To win a lawsuit against your employer, you and your attorney must prove “gross negligence” or a “wanton disregard for safety.” In other words, you’ll have to prove your employer did something outrageously wrong or failed to act responsibly, even though the employer knew that employees could be injured.

This is a very heavy burden of proof, but a skilled workplace injury attorney can make the case.

Many workplace injury lawsuits are based on OSHA violations, where the employer violated regulations, with full knowledge that the violations created unsafe working conditions.

Example: Avoiding scheduled maintenance

Alex worked in a factory for a company that mass-produced metal fan blades. Alex’s duties were to line the metal up and feed it into the cutting machine to stamp out the blades.

The cutting machine was a massive piece of equipment, weighing almost two thousand pounds. Alex’s employer had been cited by OSHA more than once for missing scheduled maintenance for the cutting machine.

One day, Alex was severely injured when the machine’s gears locked up, causing large metal shards to shoot out of the machine. An inspection determined that the gears locked up because they hadn’t been regularly lubricated.

Alex lost several fingers and the vision in his right eye. He filed for workers’ comp and contacted a personal injury attorney.

Through his attorney, Alex filed a lawsuit against his employer, alleging the employer’s deliberate failure to properly maintain the cutting machine proved gross negligence and a wanton disregard for his safety. His employer’s history of multiple citations for OSHA violations was compelling evidence.

Alex won his lawsuit, recovering all his medical costs, all his lost wages, future earnings, and a large amount for pain and suffering. In addition, because the employer’s disregard for employee safety was so egregious, Alex was awarded a large amount for punitive damages.

Third-party Faulty Equipment Claims

If you’ve been injured on the job by faulty machinery or equipment, you may be entitled to file a lawsuit against an at-fault third-party.

A “third-party” is another person or business, besides your employer, who contributed to the circumstances that caused your injury.

Third parties connected to faulty equipment can be outside vendors responsible for maintenance, the company who incorrectly installed equipment, or a property owner (not your employer) who is responsible for machinery at your job site.

However, if your injuries are caused by equipment that broke down because it was made wrong, or had defective parts, you may have grounds for a product liability lawsuit against the manufacturer of the equipment or its components.

The legal burden for proving a defective product claim is not as high as the burden in an employer negligence claim. You only need to prove the machinery or equipment was defective, and the defect was the direct cause of your injuries.

Defective product lawsuits often require testimony from technical experts. In many defective product cases, it comes down to a battle of the experts.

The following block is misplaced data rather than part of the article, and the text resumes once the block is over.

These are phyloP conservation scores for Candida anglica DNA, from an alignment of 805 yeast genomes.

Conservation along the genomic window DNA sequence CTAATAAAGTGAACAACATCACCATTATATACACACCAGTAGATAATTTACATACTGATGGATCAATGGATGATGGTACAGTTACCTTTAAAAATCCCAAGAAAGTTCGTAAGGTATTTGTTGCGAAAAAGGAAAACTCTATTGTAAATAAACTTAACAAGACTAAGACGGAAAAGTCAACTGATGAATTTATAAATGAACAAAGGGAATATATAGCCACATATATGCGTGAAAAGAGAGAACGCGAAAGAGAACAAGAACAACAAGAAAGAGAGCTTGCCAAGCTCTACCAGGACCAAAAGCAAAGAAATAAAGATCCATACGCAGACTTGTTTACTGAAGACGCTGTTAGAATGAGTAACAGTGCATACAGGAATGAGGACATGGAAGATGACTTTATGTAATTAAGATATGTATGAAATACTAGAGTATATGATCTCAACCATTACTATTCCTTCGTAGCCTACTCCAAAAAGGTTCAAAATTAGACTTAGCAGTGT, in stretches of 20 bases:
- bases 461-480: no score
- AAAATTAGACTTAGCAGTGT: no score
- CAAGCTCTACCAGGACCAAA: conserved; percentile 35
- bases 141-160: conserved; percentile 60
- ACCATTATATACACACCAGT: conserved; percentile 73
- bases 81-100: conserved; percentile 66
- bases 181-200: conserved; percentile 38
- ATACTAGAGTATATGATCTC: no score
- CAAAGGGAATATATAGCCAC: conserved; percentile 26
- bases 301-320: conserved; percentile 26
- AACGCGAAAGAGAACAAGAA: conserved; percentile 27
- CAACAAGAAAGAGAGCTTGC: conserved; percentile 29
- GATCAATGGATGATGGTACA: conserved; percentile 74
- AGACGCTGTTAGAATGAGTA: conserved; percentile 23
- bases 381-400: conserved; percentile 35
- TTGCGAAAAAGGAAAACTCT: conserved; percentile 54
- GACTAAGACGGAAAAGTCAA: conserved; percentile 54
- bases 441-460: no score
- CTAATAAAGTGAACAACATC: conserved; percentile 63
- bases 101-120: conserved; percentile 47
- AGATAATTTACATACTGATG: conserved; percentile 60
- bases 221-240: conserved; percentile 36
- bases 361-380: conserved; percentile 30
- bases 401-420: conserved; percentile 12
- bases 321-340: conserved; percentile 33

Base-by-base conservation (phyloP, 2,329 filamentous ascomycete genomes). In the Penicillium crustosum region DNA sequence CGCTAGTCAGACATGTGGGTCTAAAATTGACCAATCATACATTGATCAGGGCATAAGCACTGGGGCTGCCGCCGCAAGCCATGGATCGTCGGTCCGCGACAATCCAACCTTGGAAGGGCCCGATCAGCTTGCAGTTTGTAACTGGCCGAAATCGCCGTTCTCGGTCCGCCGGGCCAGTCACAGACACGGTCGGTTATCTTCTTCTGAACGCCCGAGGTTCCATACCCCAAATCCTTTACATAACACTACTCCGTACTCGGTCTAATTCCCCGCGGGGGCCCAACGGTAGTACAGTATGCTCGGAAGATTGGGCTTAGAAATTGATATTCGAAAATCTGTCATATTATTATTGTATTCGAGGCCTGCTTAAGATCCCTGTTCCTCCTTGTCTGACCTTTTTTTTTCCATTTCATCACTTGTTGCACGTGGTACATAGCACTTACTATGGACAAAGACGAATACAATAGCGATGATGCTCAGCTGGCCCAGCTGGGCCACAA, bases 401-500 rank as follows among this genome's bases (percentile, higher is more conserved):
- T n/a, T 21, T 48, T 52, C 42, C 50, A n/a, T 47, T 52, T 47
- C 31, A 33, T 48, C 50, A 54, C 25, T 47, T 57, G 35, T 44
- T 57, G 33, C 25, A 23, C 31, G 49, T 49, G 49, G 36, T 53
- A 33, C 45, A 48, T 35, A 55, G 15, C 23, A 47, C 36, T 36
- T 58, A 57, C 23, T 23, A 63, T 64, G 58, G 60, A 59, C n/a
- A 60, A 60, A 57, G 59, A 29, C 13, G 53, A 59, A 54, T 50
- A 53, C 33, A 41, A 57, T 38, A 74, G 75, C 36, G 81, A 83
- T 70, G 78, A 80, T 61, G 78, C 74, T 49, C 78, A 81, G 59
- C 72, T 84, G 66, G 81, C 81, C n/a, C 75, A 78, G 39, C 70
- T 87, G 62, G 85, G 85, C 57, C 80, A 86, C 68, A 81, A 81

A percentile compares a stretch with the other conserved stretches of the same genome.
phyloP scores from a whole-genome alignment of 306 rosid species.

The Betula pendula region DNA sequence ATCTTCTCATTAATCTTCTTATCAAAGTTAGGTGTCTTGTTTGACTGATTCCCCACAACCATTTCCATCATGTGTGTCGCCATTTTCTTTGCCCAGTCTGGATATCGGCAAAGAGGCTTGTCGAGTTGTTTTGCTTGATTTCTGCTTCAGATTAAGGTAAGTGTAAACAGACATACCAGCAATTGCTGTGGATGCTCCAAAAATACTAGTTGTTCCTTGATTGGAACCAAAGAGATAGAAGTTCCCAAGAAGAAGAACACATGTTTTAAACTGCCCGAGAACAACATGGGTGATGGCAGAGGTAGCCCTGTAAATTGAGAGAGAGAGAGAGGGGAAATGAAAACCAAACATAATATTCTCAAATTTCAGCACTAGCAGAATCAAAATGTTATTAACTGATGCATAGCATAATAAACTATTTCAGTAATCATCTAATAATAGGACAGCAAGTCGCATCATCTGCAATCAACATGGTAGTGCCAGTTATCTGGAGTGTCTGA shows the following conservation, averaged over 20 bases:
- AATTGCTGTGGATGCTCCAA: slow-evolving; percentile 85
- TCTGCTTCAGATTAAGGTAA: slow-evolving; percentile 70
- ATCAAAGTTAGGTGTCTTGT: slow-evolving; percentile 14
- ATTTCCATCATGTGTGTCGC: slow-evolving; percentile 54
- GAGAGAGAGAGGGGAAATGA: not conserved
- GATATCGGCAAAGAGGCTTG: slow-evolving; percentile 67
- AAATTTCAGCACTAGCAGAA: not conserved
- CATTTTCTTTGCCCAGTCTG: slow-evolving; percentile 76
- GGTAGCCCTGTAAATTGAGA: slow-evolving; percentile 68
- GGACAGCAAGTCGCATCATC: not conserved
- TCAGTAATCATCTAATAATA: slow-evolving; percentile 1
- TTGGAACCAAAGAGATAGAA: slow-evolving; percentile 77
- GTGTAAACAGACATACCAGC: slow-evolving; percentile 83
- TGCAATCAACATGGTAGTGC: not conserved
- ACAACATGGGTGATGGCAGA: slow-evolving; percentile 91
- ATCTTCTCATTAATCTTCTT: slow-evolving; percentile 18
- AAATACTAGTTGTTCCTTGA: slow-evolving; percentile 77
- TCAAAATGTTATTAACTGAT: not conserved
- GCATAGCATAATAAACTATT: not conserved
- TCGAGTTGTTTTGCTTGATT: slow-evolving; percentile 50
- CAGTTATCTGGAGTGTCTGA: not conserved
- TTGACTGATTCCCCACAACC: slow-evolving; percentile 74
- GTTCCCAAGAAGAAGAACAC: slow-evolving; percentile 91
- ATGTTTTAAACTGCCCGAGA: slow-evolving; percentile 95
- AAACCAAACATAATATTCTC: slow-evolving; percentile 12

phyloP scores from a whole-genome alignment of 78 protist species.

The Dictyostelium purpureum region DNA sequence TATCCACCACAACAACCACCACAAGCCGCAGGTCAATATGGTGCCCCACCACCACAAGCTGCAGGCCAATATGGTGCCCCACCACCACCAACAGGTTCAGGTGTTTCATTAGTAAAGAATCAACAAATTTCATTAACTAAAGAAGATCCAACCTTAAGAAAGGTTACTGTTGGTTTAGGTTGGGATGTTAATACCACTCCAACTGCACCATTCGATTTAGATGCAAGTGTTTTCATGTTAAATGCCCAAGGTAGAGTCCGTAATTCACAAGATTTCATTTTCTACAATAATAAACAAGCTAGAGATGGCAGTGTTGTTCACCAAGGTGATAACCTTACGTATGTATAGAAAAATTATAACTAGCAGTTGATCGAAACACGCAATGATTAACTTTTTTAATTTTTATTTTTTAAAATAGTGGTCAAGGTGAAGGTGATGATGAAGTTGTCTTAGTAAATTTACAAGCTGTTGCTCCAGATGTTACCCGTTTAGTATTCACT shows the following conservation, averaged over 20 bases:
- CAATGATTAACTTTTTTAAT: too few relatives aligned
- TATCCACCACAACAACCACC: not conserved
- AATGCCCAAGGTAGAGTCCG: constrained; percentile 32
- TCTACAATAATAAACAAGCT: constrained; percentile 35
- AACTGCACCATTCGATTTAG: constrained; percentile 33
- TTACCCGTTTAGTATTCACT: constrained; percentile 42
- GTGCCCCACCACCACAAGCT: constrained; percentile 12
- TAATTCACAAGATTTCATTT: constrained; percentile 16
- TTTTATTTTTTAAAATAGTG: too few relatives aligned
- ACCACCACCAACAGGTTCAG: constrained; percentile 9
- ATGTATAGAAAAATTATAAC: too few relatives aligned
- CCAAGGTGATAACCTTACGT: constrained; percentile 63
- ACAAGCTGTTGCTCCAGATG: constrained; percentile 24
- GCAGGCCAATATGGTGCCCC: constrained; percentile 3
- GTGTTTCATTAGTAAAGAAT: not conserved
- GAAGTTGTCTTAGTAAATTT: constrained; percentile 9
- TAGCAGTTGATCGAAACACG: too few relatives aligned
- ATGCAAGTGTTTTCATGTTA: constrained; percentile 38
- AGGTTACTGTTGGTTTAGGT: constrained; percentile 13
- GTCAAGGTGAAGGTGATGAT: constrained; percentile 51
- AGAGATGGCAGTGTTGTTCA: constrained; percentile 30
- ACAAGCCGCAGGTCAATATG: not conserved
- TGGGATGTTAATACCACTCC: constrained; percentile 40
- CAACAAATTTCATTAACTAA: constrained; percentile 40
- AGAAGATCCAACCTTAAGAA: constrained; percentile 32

Example: Defective freezer lock

Jade worked at a large meat packing plant. Her duties included moving inventory in and out of a large walk-in freezer. The average freezer temperature was just below 32 degrees Fahrenheit.

Near the end of a workday, Jade went into the freezer to take a final inventory count. As she tried to leave, the door lock jammed. Although the freezer door was never supposed to lock from inside, this day it did. No one noticed that Jade didn’t come out of the freezer, and all her co-workers went home.

Jade was locked in the freezer overnight. By the time another worker opened the freezer door the next morning, Jade was suffering from hypothermia and frostbite to her nose, ears, hands, and feet.

Jade filed for workers’ compensation benefits. She also retained a personal injury attorney and filed a lawsuit against the company who made the freezer lock.

Jade’s lawsuit alleged the freezer door’s locking mechanism was defective and caused her injuries.

Jade’s attorney hired a locksmith with expertise in locks used in subfreezing temperatures. At trial, the expert gave his opinion and photographic proof that the locking mechanism was defective.

The jury ruled in Jade’s favor and awarded her reimbursement for medical bills, out-of-pocket expenses, all her lost wages, and a substantial amount for her pain and suffering.

Attorneys Can Maximize Your Compensation

You won’t need to hire an attorney for short-term workers’ compensation benefits. Claims for minor injuries and a few weeks of lost wages aren’t complicated.

Severe, potentially disabling workplace injuries from faulty equipment are another story. Severe injuries are high-dollar workers’ comp claims. You might work for the best company on the planet, but your employer’s workers’ comp insurance company is not on your side.

To the insurance company, you represent a big hit to their bottom line. From the start, they’ll be looking for ways to limit or terminate your claim. Insurance companies are notorious for offering less money to disabled workers who aren’t represented by an attorney.

While you have the right to file a lawsuit on your own, if you’re considering suing your employer or filing a defective product lawsuit you’ll need an experienced personal injury attorney to stand up against the army of corporate lawyers the other side will bring against you.

If you’ve been seriously injured on the job by faulty equipment, don’t settle for less than the full compensation you deserve. It costs nothing to find out the true value of your claim, and what a good personal injury attorney can do for you.